Taken strictly on its own terms as a film, Water for Elephants is a disaster. One simple reason for this might be casting. Reese Witherspoon (at 35) is far too old to be playing the novel’s 20-year-old star attraction, Marlena, and this inconsistency creates odd chemistry problems in the film, independent of whatever disconnect there might be with the novel and its particulars. At times it seems not only unlikely but also a bit skeezy that the 23-year-old Jacob Jankowski (Robert Pattinson) is so enamored of Marlena and so willing to risk their lives for her love, especially in the Benzini Brothers circus train environment of 1931. The story offers little, for example, in the way of motivation for their feelings, aside from their shared defense of Rosie from abuse and the traditional Hollywood assumption that all people have an overwhelming desire to screw each other simply because they look pretty and share something in common. Equally troubling is that August (Christoph Waltz), Marlena’s husband and the circus’s owner and ringleader, is played by Waltz as a knockoff version of nearly every other love triangle villain we’ve seen on screen for the past thirty years. Yes, he’s brutal to the animals and the people around him, as the novel’s August is, but gone are the complexities that make August in print so formidable and believable. Nowhere is there a reference to August’s paranoid schizophrenia—a centerpiece of the novel—nor is there a decent explanation for why Marlena has not left him before now (something the novel also offers). Instead, we are presented with a story that demands we believe that people with Marlena’s beauty and charisma and Jacob’s smarts and compassion would willingly subject themselves to an uncertain life on the rails with a man recognizable as a monster in the first thirty seconds we see him on film. Making otherwise interesting characters seem so foolish and self-indulgent does little to build our sympathy for them.
Differences between the print and film versions aside, though, Water for Elephants is also just ridiculously sloppy, to the point that we must question whether director Francis Lawrence (Constantine and I Am Legend) actually read the script before shooting. In the opening moments of the film, which uses a framing and flashback device to set up the opportunity for an older Jacob (Hal Holbrook) to tell his story, Jacob and his listener both make a direct reference to the fire that brought about the demise of the Benzini Brothers circus, but even if you hang around until after the credits have rolled, you will never see the fire. Murder by beating? Yes. Wild animal stampede? Sure. But no sign of a fire. Similarly, the condensing of a series of events from the novel into Marlena and Jacob’s unlikely and only temporary escape from August’s world of viciousness is equally nonsensical. Knowing August’s reputation for punishment and vindictiveness, why would they ever make haste to the hotel nearest the railroad and think they’d have time for nookie? While the couple began fooling around on screen, I had to sit on my hands to keep from screaming at them for being such idiots. Worst of all, Rosie the elephant’s ultimate vengeance is reduced to nothing more than a convenient plot device at show’s end, rather than standing out as the poignant, karmic resolution that it should be.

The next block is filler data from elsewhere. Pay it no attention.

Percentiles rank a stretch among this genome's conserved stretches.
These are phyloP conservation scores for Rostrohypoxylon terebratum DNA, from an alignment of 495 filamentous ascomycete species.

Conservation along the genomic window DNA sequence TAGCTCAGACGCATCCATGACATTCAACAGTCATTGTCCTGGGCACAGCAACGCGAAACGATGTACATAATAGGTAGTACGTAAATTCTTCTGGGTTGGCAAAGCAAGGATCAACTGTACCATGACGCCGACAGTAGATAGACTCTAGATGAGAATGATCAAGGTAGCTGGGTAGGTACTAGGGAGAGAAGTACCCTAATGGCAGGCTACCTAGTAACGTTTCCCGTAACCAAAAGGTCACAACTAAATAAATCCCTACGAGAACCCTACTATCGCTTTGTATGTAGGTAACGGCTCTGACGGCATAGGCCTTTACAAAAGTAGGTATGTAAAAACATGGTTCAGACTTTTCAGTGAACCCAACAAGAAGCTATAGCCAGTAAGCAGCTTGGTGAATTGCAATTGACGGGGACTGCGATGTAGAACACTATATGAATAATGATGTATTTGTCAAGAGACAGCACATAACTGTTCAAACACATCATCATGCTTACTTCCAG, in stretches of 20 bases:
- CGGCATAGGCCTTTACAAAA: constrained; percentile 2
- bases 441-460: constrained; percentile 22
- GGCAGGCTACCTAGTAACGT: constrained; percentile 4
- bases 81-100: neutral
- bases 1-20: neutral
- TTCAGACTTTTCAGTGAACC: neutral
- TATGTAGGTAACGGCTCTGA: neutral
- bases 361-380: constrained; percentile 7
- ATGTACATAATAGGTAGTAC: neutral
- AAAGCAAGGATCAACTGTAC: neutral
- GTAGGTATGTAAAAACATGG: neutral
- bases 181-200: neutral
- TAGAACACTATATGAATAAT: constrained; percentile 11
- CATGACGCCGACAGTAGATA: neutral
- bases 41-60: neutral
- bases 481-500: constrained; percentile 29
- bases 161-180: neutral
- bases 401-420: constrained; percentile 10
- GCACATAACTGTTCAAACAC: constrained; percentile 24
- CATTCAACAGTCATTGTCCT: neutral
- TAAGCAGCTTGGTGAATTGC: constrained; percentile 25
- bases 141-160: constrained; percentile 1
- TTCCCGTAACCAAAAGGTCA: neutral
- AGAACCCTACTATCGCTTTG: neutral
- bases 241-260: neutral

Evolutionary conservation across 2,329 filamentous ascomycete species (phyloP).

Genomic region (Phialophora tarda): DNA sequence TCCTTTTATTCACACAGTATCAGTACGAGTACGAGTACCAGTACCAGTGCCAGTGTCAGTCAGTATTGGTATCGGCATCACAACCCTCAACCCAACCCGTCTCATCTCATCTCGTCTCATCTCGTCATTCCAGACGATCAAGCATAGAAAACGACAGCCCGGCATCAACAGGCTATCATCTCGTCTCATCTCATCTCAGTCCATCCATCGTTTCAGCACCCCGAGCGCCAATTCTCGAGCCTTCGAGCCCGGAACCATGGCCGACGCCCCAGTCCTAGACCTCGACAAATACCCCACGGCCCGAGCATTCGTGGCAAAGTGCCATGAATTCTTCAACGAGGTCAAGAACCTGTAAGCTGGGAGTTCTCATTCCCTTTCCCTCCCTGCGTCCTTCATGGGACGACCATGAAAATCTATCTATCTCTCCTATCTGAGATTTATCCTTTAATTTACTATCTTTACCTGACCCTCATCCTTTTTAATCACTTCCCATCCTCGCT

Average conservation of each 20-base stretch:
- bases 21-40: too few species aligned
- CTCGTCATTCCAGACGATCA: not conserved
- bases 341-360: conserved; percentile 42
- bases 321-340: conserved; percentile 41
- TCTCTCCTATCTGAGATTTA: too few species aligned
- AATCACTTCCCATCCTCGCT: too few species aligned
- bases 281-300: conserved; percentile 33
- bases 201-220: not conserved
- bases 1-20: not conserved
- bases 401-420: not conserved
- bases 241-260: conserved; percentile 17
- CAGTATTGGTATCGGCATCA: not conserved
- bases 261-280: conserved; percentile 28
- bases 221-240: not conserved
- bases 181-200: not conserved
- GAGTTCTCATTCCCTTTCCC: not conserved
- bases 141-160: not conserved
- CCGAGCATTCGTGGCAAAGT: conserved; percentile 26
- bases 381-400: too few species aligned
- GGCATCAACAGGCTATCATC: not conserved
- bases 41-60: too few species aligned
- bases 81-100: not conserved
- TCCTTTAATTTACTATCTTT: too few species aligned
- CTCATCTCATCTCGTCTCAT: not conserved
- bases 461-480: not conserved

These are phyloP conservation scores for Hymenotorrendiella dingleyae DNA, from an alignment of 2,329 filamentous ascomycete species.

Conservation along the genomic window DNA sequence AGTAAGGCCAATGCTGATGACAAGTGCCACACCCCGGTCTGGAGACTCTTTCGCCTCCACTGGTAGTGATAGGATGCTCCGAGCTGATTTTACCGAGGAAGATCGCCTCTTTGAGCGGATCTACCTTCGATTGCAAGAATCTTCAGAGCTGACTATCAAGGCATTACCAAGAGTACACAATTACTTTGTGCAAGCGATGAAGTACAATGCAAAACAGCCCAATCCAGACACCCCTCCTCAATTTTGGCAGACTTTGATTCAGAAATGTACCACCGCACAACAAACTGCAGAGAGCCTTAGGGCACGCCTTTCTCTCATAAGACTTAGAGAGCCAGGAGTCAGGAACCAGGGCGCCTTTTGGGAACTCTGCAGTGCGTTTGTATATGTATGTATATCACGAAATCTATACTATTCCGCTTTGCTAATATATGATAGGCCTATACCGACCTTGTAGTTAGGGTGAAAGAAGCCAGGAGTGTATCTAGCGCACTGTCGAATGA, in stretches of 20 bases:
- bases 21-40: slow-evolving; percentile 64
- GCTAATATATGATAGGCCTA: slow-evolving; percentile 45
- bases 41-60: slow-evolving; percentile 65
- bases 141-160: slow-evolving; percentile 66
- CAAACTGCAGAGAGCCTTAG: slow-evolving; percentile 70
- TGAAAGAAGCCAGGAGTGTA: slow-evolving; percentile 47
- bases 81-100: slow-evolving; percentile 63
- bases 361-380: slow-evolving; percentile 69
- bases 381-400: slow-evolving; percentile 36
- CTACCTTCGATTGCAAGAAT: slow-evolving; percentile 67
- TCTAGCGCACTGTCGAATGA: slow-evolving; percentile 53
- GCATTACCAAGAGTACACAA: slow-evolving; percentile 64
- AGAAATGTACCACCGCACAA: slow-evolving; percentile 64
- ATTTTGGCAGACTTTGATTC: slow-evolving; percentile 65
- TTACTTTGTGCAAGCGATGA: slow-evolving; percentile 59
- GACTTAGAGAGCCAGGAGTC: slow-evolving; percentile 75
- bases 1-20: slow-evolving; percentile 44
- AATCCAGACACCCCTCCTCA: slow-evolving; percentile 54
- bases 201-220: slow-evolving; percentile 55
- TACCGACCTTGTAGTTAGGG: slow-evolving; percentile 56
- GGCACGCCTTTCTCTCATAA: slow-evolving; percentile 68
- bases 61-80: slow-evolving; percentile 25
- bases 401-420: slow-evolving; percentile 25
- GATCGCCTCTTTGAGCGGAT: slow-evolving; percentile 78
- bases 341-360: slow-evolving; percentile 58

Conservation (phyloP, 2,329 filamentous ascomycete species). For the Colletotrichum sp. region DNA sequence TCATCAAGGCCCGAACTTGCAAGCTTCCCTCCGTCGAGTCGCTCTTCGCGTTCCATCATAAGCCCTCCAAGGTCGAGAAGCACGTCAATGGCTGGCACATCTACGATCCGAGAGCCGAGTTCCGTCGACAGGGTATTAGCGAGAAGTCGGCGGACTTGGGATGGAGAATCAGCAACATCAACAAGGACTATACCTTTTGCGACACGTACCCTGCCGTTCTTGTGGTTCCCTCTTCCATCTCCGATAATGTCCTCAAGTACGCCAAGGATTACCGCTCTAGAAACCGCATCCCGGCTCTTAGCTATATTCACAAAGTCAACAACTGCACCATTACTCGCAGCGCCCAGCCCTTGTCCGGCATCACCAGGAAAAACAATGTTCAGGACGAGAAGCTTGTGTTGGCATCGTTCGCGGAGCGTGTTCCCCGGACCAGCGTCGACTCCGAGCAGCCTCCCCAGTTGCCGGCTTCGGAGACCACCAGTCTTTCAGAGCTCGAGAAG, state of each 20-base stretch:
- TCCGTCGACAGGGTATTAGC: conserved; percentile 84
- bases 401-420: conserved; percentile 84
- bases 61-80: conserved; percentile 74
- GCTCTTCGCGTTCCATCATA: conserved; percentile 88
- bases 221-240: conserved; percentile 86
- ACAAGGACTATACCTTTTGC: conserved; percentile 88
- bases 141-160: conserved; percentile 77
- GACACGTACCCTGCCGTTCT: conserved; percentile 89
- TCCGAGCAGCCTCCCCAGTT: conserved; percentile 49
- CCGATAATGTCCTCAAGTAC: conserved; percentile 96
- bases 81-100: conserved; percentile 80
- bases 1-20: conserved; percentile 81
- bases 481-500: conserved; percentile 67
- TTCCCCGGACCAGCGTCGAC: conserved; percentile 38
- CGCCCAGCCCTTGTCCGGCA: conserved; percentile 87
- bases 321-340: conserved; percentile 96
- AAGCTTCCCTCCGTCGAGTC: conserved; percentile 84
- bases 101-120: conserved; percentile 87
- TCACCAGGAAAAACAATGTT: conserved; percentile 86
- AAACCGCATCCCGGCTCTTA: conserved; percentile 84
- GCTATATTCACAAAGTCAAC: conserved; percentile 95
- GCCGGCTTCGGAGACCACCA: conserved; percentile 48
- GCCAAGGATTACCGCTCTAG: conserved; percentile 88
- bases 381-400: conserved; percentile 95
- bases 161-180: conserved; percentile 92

Water for Elephants is a movie I wanted to love, maybe because I’ve been wanting to read the book for so long. Or maybe it’s because the film’s producers so shamelessly used Nick Cave’s haunting soundtrack from The Assassination of Jesse James by the Coward Robert Ford in Water’s trailers, thereby tugging on my heartstrings for an absolute masterpiece of a movie. Now, though, both experiences—the novel and the film—feel ruined, for this is certainly no masterpiece. Rodrigo Prieto’s cinematography is pretty to look at, and all of the promotion surrounding this film promises a show to behold, but in the end, Water for Elephants is like the peep show whores in the Benzini Brothers sideshow tent—all tease and never worth what you paid for it.
Two out of five stars